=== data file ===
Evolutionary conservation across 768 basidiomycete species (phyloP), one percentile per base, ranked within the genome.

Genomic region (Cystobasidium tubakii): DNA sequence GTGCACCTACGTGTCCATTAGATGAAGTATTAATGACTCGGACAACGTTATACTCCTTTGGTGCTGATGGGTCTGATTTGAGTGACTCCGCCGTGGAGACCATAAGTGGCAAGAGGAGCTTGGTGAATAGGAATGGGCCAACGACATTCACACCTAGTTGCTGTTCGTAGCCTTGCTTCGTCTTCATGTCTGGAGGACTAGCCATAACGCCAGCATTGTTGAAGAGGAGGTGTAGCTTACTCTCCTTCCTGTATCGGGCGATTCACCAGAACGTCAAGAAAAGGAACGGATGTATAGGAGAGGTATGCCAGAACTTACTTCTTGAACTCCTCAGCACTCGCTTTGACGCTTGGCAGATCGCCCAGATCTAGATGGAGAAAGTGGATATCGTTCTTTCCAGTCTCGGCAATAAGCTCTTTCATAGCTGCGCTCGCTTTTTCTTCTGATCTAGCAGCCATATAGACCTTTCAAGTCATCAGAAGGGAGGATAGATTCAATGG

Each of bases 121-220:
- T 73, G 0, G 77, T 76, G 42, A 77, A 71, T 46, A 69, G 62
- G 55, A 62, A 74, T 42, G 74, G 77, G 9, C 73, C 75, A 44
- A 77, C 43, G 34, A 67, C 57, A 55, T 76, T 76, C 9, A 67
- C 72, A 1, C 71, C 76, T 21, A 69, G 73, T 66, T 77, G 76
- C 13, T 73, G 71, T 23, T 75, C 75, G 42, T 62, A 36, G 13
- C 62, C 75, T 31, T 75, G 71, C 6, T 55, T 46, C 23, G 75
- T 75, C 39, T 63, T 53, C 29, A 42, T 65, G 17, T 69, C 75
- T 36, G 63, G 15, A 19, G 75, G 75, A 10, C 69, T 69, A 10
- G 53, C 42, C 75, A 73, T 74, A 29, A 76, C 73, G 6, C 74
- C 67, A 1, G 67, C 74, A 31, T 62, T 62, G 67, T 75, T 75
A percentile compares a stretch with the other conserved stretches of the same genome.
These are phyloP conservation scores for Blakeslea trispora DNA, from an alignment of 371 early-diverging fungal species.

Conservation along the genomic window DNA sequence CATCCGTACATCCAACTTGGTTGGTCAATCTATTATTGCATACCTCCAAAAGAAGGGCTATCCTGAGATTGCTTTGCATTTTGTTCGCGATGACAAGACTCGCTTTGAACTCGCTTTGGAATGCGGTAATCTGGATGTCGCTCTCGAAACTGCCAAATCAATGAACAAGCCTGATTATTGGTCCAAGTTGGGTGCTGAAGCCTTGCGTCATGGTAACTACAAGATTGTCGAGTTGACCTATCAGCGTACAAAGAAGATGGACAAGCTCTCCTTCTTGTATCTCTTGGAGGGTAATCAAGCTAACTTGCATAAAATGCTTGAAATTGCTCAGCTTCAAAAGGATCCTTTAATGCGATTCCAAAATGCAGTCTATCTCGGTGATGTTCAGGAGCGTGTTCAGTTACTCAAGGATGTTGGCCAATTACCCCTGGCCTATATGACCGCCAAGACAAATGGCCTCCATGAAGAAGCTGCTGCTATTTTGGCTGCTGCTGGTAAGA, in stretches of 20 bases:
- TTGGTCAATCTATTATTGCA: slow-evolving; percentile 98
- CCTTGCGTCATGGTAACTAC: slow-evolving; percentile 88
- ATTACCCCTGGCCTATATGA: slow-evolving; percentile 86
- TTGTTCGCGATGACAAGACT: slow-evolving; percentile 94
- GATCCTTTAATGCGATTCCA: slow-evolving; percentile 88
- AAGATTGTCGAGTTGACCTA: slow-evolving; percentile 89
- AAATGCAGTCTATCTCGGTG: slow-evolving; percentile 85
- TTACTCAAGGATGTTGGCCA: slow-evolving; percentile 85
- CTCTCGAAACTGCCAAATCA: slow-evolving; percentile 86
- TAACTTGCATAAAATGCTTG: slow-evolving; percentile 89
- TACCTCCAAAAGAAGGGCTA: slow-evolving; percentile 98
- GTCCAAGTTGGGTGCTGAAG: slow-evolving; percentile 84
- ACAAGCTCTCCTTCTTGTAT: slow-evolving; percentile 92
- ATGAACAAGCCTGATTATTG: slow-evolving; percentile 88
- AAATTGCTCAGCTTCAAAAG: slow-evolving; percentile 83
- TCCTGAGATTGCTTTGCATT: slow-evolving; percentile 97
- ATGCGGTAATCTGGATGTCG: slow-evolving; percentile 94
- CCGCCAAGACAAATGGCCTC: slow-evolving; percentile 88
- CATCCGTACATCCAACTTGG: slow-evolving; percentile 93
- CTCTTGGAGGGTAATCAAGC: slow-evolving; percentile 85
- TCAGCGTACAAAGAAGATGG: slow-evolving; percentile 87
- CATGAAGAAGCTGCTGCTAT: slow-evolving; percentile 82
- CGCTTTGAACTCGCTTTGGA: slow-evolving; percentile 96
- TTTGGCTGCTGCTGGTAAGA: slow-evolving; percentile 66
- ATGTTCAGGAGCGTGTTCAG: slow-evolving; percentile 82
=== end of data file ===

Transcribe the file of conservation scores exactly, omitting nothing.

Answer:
Evolutionary conservation across 768 basidiomycete species (phyloP), one percentile per base, ranked within the genome.

Genomic region (Cystobasidium tubakii): DNA sequence GTGCACCTACGTGTCCATTAGATGAAGTATTAATGACTCGGACAACGTTATACTCCTTTGGTGCTGATGGGTCTGATTTGAGTGACTCCGCCGTGGAGACCATAAGTGGCAAGAGGAGCTTGGTGAATAGGAATGGGCCAACGACATTCACACCTAGTTGCTGTTCGTAGCCTTGCTTCGTCTTCATGTCTGGAGGACTAGCCATAACGCCAGCATTGTTGAAGAGGAGGTGTAGCTTACTCTCCTTCCTGTATCGGGCGATTCACCAGAACGTCAAGAAAAGGAACGGATGTATAGGAGAGGTATGCCAGAACTTACTTCTTGAACTCCTCAGCACTCGCTTTGACGCTTGGCAGATCGCCCAGATCTAGATGGAGAAAGTGGATATCGTTCTTTCCAGTCTCGGCAATAAGCTCTTTCATAGCTGCGCTCGCTTTTTCTTCTGATCTAGCAGCCATATAGACCTTTCAAGTCATCAGAAGGGAGGATAGATTCAATGG

Each of bases 121-220:
- T 73, G 0, G 77, T 76, G 42, A 77, A 71, T 46, A 69, G 62
- G 55, A 62, A 74, T 42, G 74, G 77, G 9, C 73, C 75, A 44
- A 77, C 43, G 34, A 67, C 57, A 55, T 76, T 76, C 9, A 67
- C 72, A 1, C 71, C 76, T 21, A 69, G 73, T 66, T 77, G 76
- C 13, T 73, G 71, T 23, T 75, C 75, G 42, T 62, A 36, G 13
- C 62, C 75, T 31, T 75, G 71, C 6, T 55, T 46, C 23, G 75
- T 75, C 39, T 63, T 53, C 29, A 42, T 65, G 17, T 69, C 75
- T 36, G 63, G 15, A 19, G 75, G 75, A 10, C 69, T 69, A 10
- G 53, C 42, C 75, A 73, T 74, A 29, A 76, C 73, G 6, C 74
- C 67, A 1, G 67, C 74, A 31, T 62, T 62, G 67, T 75, T 75
A percentile compares a stretch with the other conserved stretches of the same genome.
These are phyloP conservation scores for Blakeslea trispora DNA, from an alignment of 371 early-diverging fungal species.

Conservation along the genomic window DNA sequence CATCCGTACATCCAACTTGGTTGGTCAATCTATTATTGCATACCTCCAAAAGAAGGGCTATCCTGAGATTGCTTTGCATTTTGTTCGCGATGACAAGACTCGCTTTGAACTCGCTTTGGAATGCGGTAATCTGGATGTCGCTCTCGAAACTGCCAAATCAATGAACAAGCCTGATTATTGGTCCAAGTTGGGTGCTGAAGCCTTGCGTCATGGTAACTACAAGATTGTCGAGTTGACCTATCAGCGTACAAAGAAGATGGACAAGCTCTCCTTCTTGTATCTCTTGGAGGGTAATCAAGCTAACTTGCATAAAATGCTTGAAATTGCTCAGCTTCAAAAGGATCCTTTAATGCGATTCCAAAATGCAGTCTATCTCGGTGATGTTCAGGAGCGTGTTCAGTTACTCAAGGATGTTGGCCAATTACCCCTGGCCTATATGACCGCCAAGACAAATGGCCTCCATGAAGAAGCTGCTGCTATTTTGGCTGCTGCTGGTAAGA, in stretches of 20 bases:
- TTGGTCAATCTATTATTGCA: slow-evolving; percentile 98
- CCTTGCGTCATGGTAACTAC: slow-evolving; percentile 88
- ATTACCCCTGGCCTATATGA: slow-evolving; percentile 86
- TTGTTCGCGATGACAAGACT: slow-evolving; percentile 94
- GATCCTTTAATGCGATTCCA: slow-evolving; percentile 88
- AAGATTGTCGAGTTGACCTA: slow-evolving; percentile 89
- AAATGCAGTCTATCTCGGTG: slow-evolving; percentile 85
- TTACTCAAGGATGTTGGCCA: slow-evolving; percentile 85
- CTCTCGAAACTGCCAAATCA: slow-evolving; percentile 86
- TAACTTGCATAAAATGCTTG: slow-evolving; percentile 89
- TACCTCCAAAAGAAGGGCTA: slow-evolving; percentile 98
- GTCCAAGTTGGGTGCTGAAG: slow-evolving; percentile 84
- ACAAGCTCTCCTTCTTGTAT: slow-evolving; percentile 92
- ATGAACAAGCCTGATTATTG: slow-evolving; percentile 88
- AAATTGCTCAGCTTCAAAAG: slow-evolving; percentile 83
- TCCTGAGATTGCTTTGCATT: slow-evolving; percentile 97
- ATGCGGTAATCTGGATGTCG: slow-evolving; percentile 94
- CCGCCAAGACAAATGGCCTC: slow-evolving; percentile 88
- CATCCGTACATCCAACTTGG: slow-evolving; percentile 93
- CTCTTGGAGGGTAATCAAGC: slow-evolving; percentile 85
- TCAGCGTACAAAGAAGATGG: slow-evolving; percentile 87
- CATGAAGAAGCTGCTGCTAT: slow-evolving; percentile 82
- CGCTTTGAACTCGCTTTGGA: slow-evolving; percentile 96
- TTTGGCTGCTGCTGGTAAGA: slow-evolving; percentile 66
- ATGTTCAGGAGCGTGTTCAG: slow-evolving; percentile 82